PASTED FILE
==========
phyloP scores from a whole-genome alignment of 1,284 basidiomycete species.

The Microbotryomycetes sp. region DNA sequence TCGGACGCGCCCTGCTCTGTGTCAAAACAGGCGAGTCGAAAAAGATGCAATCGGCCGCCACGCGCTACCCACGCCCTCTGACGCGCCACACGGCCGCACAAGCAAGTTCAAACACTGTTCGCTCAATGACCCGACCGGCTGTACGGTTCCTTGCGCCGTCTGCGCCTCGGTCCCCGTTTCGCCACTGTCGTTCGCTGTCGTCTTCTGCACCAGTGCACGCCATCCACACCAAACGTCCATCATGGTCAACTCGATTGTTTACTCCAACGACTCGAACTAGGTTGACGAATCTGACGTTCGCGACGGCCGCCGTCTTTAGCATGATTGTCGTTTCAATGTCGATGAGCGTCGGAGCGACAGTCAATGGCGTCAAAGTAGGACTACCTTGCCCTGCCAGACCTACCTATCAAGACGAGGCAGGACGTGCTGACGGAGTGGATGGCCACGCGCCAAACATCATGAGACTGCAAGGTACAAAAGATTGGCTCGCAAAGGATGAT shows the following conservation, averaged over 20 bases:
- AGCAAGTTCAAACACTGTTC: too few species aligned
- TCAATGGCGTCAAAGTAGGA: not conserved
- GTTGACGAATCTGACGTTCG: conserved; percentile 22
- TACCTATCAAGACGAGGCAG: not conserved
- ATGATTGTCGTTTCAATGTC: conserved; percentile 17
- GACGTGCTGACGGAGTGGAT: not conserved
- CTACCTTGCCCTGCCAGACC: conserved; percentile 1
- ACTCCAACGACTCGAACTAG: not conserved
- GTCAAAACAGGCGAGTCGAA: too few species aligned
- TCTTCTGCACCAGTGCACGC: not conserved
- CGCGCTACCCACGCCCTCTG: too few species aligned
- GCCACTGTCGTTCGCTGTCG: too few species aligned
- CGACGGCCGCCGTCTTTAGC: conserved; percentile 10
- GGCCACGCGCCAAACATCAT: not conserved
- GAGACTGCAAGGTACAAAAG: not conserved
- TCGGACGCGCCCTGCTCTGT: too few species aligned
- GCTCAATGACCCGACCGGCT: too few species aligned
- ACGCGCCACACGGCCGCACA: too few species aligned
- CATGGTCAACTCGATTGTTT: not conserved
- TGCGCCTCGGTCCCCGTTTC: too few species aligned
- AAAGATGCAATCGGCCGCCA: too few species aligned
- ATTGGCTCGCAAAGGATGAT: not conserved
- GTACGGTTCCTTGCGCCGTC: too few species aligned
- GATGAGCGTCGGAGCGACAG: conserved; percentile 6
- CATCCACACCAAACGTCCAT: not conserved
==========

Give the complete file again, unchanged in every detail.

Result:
phyloP scores from a whole-genome alignment of 1,284 basidiomycete species.

The Microbotryomycetes sp. region DNA sequence TCGGACGCGCCCTGCTCTGTGTCAAAACAGGCGAGTCGAAAAAGATGCAATCGGCCGCCACGCGCTACCCACGCCCTCTGACGCGCCACACGGCCGCACAAGCAAGTTCAAACACTGTTCGCTCAATGACCCGACCGGCTGTACGGTTCCTTGCGCCGTCTGCGCCTCGGTCCCCGTTTCGCCACTGTCGTTCGCTGTCGTCTTCTGCACCAGTGCACGCCATCCACACCAAACGTCCATCATGGTCAACTCGATTGTTTACTCCAACGACTCGAACTAGGTTGACGAATCTGACGTTCGCGACGGCCGCCGTCTTTAGCATGATTGTCGTTTCAATGTCGATGAGCGTCGGAGCGACAGTCAATGGCGTCAAAGTAGGACTACCTTGCCCTGCCAGACCTACCTATCAAGACGAGGCAGGACGTGCTGACGGAGTGGATGGCCACGCGCCAAACATCATGAGACTGCAAGGTACAAAAGATTGGCTCGCAAAGGATGAT shows the following conservation, averaged over 20 bases:
- AGCAAGTTCAAACACTGTTC: too few species aligned
- TCAATGGCGTCAAAGTAGGA: not conserved
- GTTGACGAATCTGACGTTCG: conserved; percentile 22
- TACCTATCAAGACGAGGCAG: not conserved
- ATGATTGTCGTTTCAATGTC: conserved; percentile 17
- GACGTGCTGACGGAGTGGAT: not conserved
- CTACCTTGCCCTGCCAGACC: conserved; percentile 1
- ACTCCAACGACTCGAACTAG: not conserved
- GTCAAAACAGGCGAGTCGAA: too few species aligned
- TCTTCTGCACCAGTGCACGC: not conserved
- CGCGCTACCCACGCCCTCTG: too few species aligned
- GCCACTGTCGTTCGCTGTCG: too few species aligned
- CGACGGCCGCCGTCTTTAGC: conserved; percentile 10
- GGCCACGCGCCAAACATCAT: not conserved
- GAGACTGCAAGGTACAAAAG: not conserved
- TCGGACGCGCCCTGCTCTGT: too few species aligned
- GCTCAATGACCCGACCGGCT: too few species aligned
- ACGCGCCACACGGCCGCACA: too few species aligned
- CATGGTCAACTCGATTGTTT: not conserved
- TGCGCCTCGGTCCCCGTTTC: too few species aligned
- AAAGATGCAATCGGCCGCCA: too few species aligned
- ATTGGCTCGCAAAGGATGAT: not conserved
- GTACGGTTCCTTGCGCCGTC: too few species aligned
- GATGAGCGTCGGAGCGACAG: conserved; percentile 6
- CATCCACACCAAACGTCCAT: not conserved